To test Per-Call Instance mode configured service, I have created console application client.

 


static void Main(string[] args)
        {
            Service1Client proxy = new Service1Client();
            var result = proxy.counter();
            Console.WriteLine(result);
            Console.ReadKey(true);
            Service1Client proxy1 = new Service1Client();
            var result1 = proxy1.counter();
            Console.WriteLine(result1);
            Console.ReadKey(true);
        }

Run application and you will get output as

clip_image002

As you see we are getting 1 as output on each client request because for each client request service is creating a new instance and disposing instance once call is served. We are increasing value of counter in constructor and then decreasing it in dispose method, so across service call value of counter at service remains same.

Ideally value of counter should increase in each request from client and you should get output something like below,

clip_image004

We are not getting above output because service is configured to work in Per-Call Instance Mode. To get default service as behavior as above remove Instance Mode configured as Per-Call in service configuration.

Per-Session Instance mode creates separate Service instance for separate proxy at the client. So if a Service is configured as Per-Session or session-full service then for each proxy at client new service instance gets created. In Per-Session Instance mode is client proxy has a new service instance. In Per-Session Instance mode, WCF maintains a logical session between client and service. Service instance remains in memory throughout the session.

In Per-Session Instance mode, when client creates new proxy either of same EndPoint or different EndPoint, Service creates new instance to serve new proxy.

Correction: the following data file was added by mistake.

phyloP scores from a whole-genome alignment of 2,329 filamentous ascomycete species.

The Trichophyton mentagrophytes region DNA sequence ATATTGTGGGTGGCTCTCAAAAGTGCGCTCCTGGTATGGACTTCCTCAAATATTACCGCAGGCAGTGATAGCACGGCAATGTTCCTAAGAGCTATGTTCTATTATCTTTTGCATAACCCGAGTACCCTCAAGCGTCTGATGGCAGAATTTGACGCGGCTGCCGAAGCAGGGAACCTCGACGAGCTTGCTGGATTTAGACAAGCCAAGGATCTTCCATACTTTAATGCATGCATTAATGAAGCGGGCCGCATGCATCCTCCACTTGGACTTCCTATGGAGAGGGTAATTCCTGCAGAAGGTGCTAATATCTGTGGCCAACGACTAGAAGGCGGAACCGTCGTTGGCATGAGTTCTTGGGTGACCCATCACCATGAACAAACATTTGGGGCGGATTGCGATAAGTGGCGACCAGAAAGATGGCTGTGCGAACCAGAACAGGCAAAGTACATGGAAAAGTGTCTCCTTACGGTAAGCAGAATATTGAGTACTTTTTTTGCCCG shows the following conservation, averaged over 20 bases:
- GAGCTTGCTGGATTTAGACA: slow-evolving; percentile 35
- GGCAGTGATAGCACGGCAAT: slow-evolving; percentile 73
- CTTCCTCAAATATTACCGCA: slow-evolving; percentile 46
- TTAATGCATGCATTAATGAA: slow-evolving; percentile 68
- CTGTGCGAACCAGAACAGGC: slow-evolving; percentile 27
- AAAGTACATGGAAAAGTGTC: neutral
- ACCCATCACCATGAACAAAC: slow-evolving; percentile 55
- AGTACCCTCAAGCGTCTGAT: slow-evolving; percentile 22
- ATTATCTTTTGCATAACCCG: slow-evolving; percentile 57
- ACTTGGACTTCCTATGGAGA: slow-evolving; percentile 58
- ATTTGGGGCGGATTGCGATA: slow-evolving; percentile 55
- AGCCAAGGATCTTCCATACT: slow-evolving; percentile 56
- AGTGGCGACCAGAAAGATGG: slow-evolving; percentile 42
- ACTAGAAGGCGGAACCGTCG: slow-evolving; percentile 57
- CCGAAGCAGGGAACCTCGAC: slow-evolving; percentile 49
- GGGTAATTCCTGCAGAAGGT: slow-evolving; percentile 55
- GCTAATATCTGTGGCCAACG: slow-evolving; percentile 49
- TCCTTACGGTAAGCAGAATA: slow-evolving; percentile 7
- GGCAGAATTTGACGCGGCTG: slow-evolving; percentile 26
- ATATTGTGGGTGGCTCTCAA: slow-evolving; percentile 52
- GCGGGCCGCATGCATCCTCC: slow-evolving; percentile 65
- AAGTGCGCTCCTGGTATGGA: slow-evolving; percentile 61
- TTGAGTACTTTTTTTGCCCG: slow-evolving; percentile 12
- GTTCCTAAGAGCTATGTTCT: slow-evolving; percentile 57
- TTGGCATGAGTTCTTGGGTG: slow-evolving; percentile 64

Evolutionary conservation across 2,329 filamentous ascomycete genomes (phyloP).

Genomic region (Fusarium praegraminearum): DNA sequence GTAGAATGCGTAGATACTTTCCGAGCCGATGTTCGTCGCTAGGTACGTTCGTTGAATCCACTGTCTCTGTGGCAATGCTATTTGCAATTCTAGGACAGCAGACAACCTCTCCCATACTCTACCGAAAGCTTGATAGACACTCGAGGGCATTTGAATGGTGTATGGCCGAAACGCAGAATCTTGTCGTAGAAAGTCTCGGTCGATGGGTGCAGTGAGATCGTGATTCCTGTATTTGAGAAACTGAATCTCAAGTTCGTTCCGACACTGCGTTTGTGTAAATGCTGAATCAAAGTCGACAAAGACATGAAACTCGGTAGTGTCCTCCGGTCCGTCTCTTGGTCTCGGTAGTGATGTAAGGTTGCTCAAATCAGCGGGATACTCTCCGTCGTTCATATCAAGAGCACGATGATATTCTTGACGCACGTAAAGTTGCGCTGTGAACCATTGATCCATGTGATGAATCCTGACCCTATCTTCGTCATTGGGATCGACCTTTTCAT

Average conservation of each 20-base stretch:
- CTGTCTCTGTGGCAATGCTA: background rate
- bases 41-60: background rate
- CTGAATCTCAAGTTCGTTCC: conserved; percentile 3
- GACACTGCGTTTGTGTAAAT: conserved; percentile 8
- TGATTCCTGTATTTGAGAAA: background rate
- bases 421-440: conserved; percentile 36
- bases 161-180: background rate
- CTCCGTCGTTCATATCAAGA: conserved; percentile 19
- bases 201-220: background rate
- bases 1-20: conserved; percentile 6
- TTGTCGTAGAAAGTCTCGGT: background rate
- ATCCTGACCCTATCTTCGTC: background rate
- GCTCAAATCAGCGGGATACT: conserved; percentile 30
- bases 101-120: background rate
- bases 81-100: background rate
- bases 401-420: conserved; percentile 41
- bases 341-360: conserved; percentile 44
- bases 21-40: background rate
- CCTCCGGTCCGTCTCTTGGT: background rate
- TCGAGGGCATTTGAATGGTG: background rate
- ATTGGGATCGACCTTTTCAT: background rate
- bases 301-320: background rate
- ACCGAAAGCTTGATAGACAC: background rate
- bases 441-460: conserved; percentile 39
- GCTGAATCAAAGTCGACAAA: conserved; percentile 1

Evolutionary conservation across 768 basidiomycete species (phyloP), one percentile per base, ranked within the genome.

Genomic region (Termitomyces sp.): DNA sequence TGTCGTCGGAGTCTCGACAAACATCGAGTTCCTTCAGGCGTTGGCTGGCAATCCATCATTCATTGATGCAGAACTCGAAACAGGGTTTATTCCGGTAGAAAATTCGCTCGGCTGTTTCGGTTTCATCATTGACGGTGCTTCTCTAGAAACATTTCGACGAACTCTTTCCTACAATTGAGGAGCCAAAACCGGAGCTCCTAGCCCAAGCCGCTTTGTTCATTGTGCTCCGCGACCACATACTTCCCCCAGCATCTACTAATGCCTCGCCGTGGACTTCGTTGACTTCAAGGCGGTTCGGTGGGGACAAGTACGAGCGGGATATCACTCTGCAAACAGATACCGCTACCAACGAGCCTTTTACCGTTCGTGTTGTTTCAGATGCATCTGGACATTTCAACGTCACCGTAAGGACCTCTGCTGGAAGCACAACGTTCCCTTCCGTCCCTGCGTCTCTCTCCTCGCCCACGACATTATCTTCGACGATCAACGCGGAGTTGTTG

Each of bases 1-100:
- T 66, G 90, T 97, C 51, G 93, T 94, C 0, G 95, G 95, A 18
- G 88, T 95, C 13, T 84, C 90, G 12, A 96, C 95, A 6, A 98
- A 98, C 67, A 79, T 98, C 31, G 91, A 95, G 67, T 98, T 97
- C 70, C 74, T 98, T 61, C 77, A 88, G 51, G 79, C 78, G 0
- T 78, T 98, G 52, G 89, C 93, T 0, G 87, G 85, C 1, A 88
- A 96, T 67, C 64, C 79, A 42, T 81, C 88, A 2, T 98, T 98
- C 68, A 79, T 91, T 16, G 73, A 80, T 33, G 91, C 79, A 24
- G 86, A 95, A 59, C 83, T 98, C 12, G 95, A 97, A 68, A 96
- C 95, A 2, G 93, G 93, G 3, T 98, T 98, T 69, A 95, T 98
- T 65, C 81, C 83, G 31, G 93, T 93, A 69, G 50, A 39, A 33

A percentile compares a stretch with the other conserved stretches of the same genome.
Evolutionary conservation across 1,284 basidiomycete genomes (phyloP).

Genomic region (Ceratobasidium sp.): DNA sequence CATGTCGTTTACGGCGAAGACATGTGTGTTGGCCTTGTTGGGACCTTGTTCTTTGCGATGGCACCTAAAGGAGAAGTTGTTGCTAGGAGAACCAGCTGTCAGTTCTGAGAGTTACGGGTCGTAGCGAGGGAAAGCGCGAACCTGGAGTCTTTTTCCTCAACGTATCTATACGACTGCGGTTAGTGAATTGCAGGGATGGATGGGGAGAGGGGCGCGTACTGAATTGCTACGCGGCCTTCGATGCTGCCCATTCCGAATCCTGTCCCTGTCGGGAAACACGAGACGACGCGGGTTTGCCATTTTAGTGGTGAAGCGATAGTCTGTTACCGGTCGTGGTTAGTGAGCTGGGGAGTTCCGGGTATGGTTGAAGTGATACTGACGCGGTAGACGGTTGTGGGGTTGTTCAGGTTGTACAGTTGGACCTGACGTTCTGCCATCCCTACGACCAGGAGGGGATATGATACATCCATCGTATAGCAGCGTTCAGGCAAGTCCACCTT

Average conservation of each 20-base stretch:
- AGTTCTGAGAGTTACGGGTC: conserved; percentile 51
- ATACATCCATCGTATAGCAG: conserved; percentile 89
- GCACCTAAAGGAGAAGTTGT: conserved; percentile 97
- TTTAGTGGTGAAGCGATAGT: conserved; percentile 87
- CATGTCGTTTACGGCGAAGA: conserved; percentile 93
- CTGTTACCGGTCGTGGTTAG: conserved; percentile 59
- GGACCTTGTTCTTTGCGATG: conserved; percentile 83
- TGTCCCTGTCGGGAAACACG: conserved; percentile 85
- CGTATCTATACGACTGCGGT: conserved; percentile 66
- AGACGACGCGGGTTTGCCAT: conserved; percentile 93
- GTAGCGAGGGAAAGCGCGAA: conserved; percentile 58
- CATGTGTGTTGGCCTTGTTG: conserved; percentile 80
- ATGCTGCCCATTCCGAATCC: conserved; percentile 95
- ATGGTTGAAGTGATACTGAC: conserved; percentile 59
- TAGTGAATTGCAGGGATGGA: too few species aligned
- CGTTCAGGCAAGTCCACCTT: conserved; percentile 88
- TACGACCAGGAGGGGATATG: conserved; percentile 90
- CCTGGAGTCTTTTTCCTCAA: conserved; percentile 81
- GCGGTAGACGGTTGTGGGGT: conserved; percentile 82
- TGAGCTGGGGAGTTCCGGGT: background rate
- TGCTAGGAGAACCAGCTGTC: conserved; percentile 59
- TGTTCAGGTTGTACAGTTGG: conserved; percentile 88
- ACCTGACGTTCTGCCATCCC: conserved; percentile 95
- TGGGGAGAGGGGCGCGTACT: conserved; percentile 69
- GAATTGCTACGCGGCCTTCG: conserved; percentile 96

To configure service to work in Per-Session mode, there are three facets we need to take care of.

  1. Configure behavior of Service to work in Per-Session Instance mode
  2. Create EndPoint using Bindings which support sessions. For example basicHttpBinding may not support Session-full service.
  3. In contract of service we need to tell client that this service will work in session-full mode.

image

Let us rewrite service used in Per-Call example in Per-Session Instance Mode.

image

Behavior facet of session-full service is configured by configuring service Instance mode as InstanceContextMode.PerSession, WCF keeps Service instance alive for throughout the session. The session terminates when client closes the proxy. On closing proxy notifies the service that session has been closed and service calls dispose on service instance.

Contract facet of session-full service is configured by configuring other attribute of service behavior SessionMode. SessionMode can be set to either of the following three values,

  1. Allowed
  2. NotAllowed
  3. Required

image

By default SessionMode is set to Allowed and it is exposed to client in Service metadata.

When SessionMode is set to SessionMode.Allowed then transport sessions are allowed but not enforced. The behavior of service will depend on other two facets i.e. behavior configuration and binding of the service.

Some of the points to keep in mind about allowed SessionMode are as follows,

  • If Service is configured as PerCall, it will behave as Per Call Instance Mode. Whereas, if service is configured as PerSession, it will behave as PerSession but if binding is not supporting session, it will behave as PerCall instance mode.
  • If service is configured as PerSession and binding is basicHttpBinding, which is a connection less binding then service cannot use Transport level session and it will behave as Per Call configured service.
  • If binding is WSHttpBinding and service is configured as session full service. It will act as Per-Call instance management service, if security and reliability of message is not enabled.

When SessionMode is set to SessionMode.Required then transport session are enforced. If service is configured as SessionMode.Required with a service EndPoint in which binding does not maintain a Transport level session a run time error will encountered at executing service.